Today AUK launches a new feature about those small local venues that are the heart and soul of our music. Often run on a hand to mouth basis by dedicated individuals, sometimes at their own cost, and all for nothing more than a love of the music. Hopefully, in the coming months, you will read about somewhere nearby and be tempted to pop along for a night of entertainment at a modest price. You will most likely pay on the door and won’t have to worry about being scalped on the internet for tickets at inflated prices. If, like me, standing is not something that comes easy these days then most likely you will be able to sit in comfort and share a place at the bar and buy some signed merchandise from the very hands of your hero/heroine.
AUK writer Clint West summed it up well thus in his review of his 2019 gig-going:
“In an age when we can access our favourite music in so many ways and so many forms, for me the best way remains – live. I’m not talking massive stadium or arena gigs, but small and medium-sized venues with character and intimacy. With only a handful of exceptions, these are the places where most Americana artists will ply their trade in the UK. Luckily for me, there are a number of such venues in Manchester providing the opportunity to see top acts for relatively small amounts of money’’.
So let me start with my local favourite, ‘Biddulph Up in Arms’ run by Craig Pickering but started in 1986 by Eric Cox as the Biddulph Folk Club. Biddulph is a small town, but not one of the five, on the outskirts of Stoke on Trent. It has a mining heritage and edges onto the Staffordshire Moorlands.
Craig felt that the title ‘Folk Club’ was potentially limiting and decided to substitute ‘Up in Arms’ on the basis that it was upstairs at the Biddulph Arms (a pub now sadly shut). Whatever the style of music or title he feels that the bottom line is that it is about songwriting. Over the years he has been able to attract artists of the calibre of Seth Lakeman, Cara Dillon, Eddie Reeder and Kate Rusby Craig feels that perhaps his greatest coup and his favourite band have been Hot Club of Cowtown (and I can attest to their popularity and sheer musicianship).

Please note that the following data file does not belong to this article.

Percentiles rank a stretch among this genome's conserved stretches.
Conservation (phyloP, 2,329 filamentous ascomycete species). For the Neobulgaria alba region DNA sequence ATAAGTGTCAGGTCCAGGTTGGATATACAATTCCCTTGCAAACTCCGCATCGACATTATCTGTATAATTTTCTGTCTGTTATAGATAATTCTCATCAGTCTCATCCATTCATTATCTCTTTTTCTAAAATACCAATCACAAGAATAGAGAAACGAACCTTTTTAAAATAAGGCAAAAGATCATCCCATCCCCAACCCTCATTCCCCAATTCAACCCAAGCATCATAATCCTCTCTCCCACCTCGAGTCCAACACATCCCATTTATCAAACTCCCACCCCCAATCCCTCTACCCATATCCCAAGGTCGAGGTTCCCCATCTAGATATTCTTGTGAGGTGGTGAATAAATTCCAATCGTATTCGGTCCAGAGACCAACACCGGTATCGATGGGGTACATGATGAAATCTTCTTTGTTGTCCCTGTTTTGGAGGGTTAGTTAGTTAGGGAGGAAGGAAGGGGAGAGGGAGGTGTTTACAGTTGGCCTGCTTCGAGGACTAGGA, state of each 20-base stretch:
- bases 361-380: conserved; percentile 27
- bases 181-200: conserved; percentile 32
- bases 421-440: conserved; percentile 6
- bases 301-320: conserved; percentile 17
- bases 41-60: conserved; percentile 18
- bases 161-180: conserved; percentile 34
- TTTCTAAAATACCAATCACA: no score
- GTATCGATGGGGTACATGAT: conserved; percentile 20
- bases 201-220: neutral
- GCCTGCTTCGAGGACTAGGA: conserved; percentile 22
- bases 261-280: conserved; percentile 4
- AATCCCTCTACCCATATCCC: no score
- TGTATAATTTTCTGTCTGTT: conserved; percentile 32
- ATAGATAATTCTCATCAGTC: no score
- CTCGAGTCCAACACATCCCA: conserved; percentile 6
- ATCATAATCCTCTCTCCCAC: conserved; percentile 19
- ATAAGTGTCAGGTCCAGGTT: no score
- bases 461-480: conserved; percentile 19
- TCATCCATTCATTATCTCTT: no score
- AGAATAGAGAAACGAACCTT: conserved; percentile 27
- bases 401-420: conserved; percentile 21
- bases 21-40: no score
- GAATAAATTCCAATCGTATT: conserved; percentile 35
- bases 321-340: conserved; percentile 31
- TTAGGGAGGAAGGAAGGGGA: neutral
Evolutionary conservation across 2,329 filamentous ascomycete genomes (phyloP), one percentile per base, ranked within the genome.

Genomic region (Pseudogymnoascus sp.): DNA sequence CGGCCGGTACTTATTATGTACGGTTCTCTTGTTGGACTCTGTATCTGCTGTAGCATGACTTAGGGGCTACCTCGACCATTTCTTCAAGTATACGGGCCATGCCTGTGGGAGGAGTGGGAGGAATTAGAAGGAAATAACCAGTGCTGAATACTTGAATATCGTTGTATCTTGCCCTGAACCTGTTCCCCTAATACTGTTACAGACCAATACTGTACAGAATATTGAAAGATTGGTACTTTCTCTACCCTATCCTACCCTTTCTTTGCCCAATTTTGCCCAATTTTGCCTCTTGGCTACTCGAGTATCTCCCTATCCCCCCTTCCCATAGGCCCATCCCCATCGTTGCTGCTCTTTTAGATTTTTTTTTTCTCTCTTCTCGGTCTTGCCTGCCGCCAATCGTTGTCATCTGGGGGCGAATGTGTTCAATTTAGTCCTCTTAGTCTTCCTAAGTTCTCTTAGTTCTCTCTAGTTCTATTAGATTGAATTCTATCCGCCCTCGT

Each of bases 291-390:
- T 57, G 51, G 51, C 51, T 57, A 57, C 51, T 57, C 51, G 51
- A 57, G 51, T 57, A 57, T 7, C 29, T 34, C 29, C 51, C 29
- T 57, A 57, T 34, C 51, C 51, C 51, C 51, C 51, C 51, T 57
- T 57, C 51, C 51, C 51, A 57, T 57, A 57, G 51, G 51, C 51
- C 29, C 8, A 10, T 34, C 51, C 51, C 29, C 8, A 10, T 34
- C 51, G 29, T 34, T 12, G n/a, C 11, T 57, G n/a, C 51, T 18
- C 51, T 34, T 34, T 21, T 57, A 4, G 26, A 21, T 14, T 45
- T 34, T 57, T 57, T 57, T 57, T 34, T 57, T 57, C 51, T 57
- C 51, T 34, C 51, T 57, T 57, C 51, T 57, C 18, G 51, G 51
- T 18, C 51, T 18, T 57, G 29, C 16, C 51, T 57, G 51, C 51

In recent times after the closing of the Biddulph Arms venues have been the Town Hall and nearby St Lawrence Church. There have been a small number of recent events at the Hartshill Tap (midway between Newcastle under Lyme and Stoke) and the Foxlowe Arts Centre in Leek. Craig is visibly proud of the church as a venue and recounts tales of the dropping of artistic jaws as musicians come through the door for the first time. Another venue occasionally used has been the Clonter Opera Theatre, based on a farm in a rural setting near to Congleton. If you are familiar with the film Fitzcarraldo then you should really check this place out!
Craig puts on a programme of quality, well-known artists. My highlights over recent years have been Slaid Cleaves (probably my all-time favourite and ‘second to none’ according to Mrs Sharpe) Diana Jones, Hot Club of Cowtown and Rod Picott. You will rarely if ever pay more than £15 for the pleasure.
Before I ever spoke to Craig I felt I had the measure of the man who limited his introductions to “Great artist or band / Lucky to have them here / Give them a big hand”. Not one of those who once with a microphone in hand needs to be crowbarred away. Everything is focused on the act and not the promoter.
If you need further proof of his approach then the free bar at the last gig before Christmas and the warm round of applause for his last years work later in the evening speak for themselves. He is clearly well-liked, refreshingly self-deprecating and the feeling is almost that of a family gathering. Craig is quick to pay tribute to the band of helpers (they know who they are) who help keep the show on the road.
It’s highly likely over all that time that there would be amusing moments and one relayed to me and printable was about the night at the Biddulph Arms when Dyno-Rod turned up to clean out the drains. They were not the most sympathetic of backing bands but did cease operations when asked.